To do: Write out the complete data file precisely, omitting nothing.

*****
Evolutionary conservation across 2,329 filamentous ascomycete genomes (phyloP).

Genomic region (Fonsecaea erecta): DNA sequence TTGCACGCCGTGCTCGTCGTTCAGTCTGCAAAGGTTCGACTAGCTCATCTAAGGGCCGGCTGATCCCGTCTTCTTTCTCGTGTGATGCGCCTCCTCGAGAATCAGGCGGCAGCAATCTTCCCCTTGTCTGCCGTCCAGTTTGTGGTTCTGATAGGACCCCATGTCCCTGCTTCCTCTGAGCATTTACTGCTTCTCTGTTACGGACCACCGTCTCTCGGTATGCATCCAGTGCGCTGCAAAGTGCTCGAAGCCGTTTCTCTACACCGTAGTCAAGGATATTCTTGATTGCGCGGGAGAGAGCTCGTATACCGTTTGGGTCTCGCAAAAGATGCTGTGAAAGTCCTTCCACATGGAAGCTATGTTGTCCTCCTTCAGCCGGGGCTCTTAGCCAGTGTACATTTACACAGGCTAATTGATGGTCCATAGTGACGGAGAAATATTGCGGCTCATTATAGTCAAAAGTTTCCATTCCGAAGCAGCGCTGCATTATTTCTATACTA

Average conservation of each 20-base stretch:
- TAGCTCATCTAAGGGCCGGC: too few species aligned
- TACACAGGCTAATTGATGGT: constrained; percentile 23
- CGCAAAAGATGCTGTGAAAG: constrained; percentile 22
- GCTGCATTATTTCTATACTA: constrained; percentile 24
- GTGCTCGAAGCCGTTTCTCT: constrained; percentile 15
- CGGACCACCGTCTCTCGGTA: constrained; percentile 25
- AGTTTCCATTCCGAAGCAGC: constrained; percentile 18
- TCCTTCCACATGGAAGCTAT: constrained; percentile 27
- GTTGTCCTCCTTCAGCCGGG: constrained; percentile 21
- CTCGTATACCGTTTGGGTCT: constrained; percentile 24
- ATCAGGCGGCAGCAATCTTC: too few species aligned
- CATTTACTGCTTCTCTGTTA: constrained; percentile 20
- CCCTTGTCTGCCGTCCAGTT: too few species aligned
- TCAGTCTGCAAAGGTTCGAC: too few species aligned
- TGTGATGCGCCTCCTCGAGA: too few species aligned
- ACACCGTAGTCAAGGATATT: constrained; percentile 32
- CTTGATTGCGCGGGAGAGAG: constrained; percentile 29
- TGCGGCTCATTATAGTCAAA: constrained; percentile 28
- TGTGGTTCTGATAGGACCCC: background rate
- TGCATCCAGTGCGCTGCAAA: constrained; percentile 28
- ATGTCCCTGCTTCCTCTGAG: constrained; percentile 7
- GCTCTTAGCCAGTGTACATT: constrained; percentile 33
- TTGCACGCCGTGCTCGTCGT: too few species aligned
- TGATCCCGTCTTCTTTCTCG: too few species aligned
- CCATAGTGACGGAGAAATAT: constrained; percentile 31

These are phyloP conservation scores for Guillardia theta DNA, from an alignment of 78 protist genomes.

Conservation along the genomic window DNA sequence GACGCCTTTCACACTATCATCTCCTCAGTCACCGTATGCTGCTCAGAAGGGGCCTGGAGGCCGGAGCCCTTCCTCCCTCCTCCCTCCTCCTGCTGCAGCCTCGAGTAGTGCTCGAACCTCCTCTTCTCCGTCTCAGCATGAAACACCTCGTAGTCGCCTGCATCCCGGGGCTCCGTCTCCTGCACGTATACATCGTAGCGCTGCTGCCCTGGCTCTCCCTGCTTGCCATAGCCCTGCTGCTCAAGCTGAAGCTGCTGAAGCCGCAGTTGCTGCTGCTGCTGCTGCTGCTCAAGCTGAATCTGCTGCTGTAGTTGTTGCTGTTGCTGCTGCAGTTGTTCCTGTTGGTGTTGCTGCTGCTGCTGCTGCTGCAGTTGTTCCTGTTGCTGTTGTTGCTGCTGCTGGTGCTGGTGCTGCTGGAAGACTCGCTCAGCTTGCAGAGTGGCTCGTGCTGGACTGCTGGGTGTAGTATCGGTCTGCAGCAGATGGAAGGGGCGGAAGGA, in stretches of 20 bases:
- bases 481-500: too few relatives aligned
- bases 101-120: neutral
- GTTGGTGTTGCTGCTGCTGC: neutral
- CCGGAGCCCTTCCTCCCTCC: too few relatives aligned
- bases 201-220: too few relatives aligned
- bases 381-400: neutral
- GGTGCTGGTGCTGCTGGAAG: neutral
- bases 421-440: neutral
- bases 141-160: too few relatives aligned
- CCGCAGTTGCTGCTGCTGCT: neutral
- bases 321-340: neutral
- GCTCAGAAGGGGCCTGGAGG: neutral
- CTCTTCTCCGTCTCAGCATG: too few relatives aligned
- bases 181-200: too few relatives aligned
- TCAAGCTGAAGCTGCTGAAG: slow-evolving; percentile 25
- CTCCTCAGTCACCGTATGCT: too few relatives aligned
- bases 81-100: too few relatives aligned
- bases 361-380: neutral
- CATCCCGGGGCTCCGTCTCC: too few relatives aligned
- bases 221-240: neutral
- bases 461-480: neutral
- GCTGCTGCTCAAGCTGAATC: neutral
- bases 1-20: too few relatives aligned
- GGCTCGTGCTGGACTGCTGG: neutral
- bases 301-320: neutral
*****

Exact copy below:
Evolutionary conservation across 2,329 filamentous ascomycete genomes (phyloP).

Genomic region (Fonsecaea erecta): DNA sequence TTGCACGCCGTGCTCGTCGTTCAGTCTGCAAAGGTTCGACTAGCTCATCTAAGGGCCGGCTGATCCCGTCTTCTTTCTCGTGTGATGCGCCTCCTCGAGAATCAGGCGGCAGCAATCTTCCCCTTGTCTGCCGTCCAGTTTGTGGTTCTGATAGGACCCCATGTCCCTGCTTCCTCTGAGCATTTACTGCTTCTCTGTTACGGACCACCGTCTCTCGGTATGCATCCAGTGCGCTGCAAAGTGCTCGAAGCCGTTTCTCTACACCGTAGTCAAGGATATTCTTGATTGCGCGGGAGAGAGCTCGTATACCGTTTGGGTCTCGCAAAAGATGCTGTGAAAGTCCTTCCACATGGAAGCTATGTTGTCCTCCTTCAGCCGGGGCTCTTAGCCAGTGTACATTTACACAGGCTAATTGATGGTCCATAGTGACGGAGAAATATTGCGGCTCATTATAGTCAAAAGTTTCCATTCCGAAGCAGCGCTGCATTATTTCTATACTA

Average conservation of each 20-base stretch:
- TAGCTCATCTAAGGGCCGGC: too few species aligned
- TACACAGGCTAATTGATGGT: constrained; percentile 23
- CGCAAAAGATGCTGTGAAAG: constrained; percentile 22
- GCTGCATTATTTCTATACTA: constrained; percentile 24
- GTGCTCGAAGCCGTTTCTCT: constrained; percentile 15
- CGGACCACCGTCTCTCGGTA: constrained; percentile 25
- AGTTTCCATTCCGAAGCAGC: constrained; percentile 18
- TCCTTCCACATGGAAGCTAT: constrained; percentile 27
- GTTGTCCTCCTTCAGCCGGG: constrained; percentile 21
- CTCGTATACCGTTTGGGTCT: constrained; percentile 24
- ATCAGGCGGCAGCAATCTTC: too few species aligned
- CATTTACTGCTTCTCTGTTA: constrained; percentile 20
- CCCTTGTCTGCCGTCCAGTT: too few species aligned
- TCAGTCTGCAAAGGTTCGAC: too few species aligned
- TGTGATGCGCCTCCTCGAGA: too few species aligned
- ACACCGTAGTCAAGGATATT: constrained; percentile 32
- CTTGATTGCGCGGGAGAGAG: constrained; percentile 29
- TGCGGCTCATTATAGTCAAA: constrained; percentile 28
- TGTGGTTCTGATAGGACCCC: background rate
- TGCATCCAGTGCGCTGCAAA: constrained; percentile 28
- ATGTCCCTGCTTCCTCTGAG: constrained; percentile 7
- GCTCTTAGCCAGTGTACATT: constrained; percentile 33
- TTGCACGCCGTGCTCGTCGT: too few species aligned
- TGATCCCGTCTTCTTTCTCG: too few species aligned
- CCATAGTGACGGAGAAATAT: constrained; percentile 31

These are phyloP conservation scores for Guillardia theta DNA, from an alignment of 78 protist genomes.

Conservation along the genomic window DNA sequence GACGCCTTTCACACTATCATCTCCTCAGTCACCGTATGCTGCTCAGAAGGGGCCTGGAGGCCGGAGCCCTTCCTCCCTCCTCCCTCCTCCTGCTGCAGCCTCGAGTAGTGCTCGAACCTCCTCTTCTCCGTCTCAGCATGAAACACCTCGTAGTCGCCTGCATCCCGGGGCTCCGTCTCCTGCACGTATACATCGTAGCGCTGCTGCCCTGGCTCTCCCTGCTTGCCATAGCCCTGCTGCTCAAGCTGAAGCTGCTGAAGCCGCAGTTGCTGCTGCTGCTGCTGCTGCTCAAGCTGAATCTGCTGCTGTAGTTGTTGCTGTTGCTGCTGCAGTTGTTCCTGTTGGTGTTGCTGCTGCTGCTGCTGCTGCAGTTGTTCCTGTTGCTGTTGTTGCTGCTGCTGGTGCTGGTGCTGCTGGAAGACTCGCTCAGCTTGCAGAGTGGCTCGTGCTGGACTGCTGGGTGTAGTATCGGTCTGCAGCAGATGGAAGGGGCGGAAGGA, in stretches of 20 bases:
- bases 481-500: too few relatives aligned
- bases 101-120: neutral
- GTTGGTGTTGCTGCTGCTGC: neutral
- CCGGAGCCCTTCCTCCCTCC: too few relatives aligned
- bases 201-220: too few relatives aligned
- bases 381-400: neutral
- GGTGCTGGTGCTGCTGGAAG: neutral
- bases 421-440: neutral
- bases 141-160: too few relatives aligned
- CCGCAGTTGCTGCTGCTGCT: neutral
- bases 321-340: neutral
- GCTCAGAAGGGGCCTGGAGG: neutral
- CTCTTCTCCGTCTCAGCATG: too few relatives aligned
- bases 181-200: too few relatives aligned
- TCAAGCTGAAGCTGCTGAAG: slow-evolving; percentile 25
- CTCCTCAGTCACCGTATGCT: too few relatives aligned
- bases 81-100: too few relatives aligned
- bases 361-380: neutral
- CATCCCGGGGCTCCGTCTCC: too few relatives aligned
- bases 221-240: neutral
- bases 461-480: neutral
- GCTGCTGCTCAAGCTGAATC: neutral
- bases 1-20: too few relatives aligned
- GGCTCGTGCTGGACTGCTGG: neutral
- bases 301-320: neutral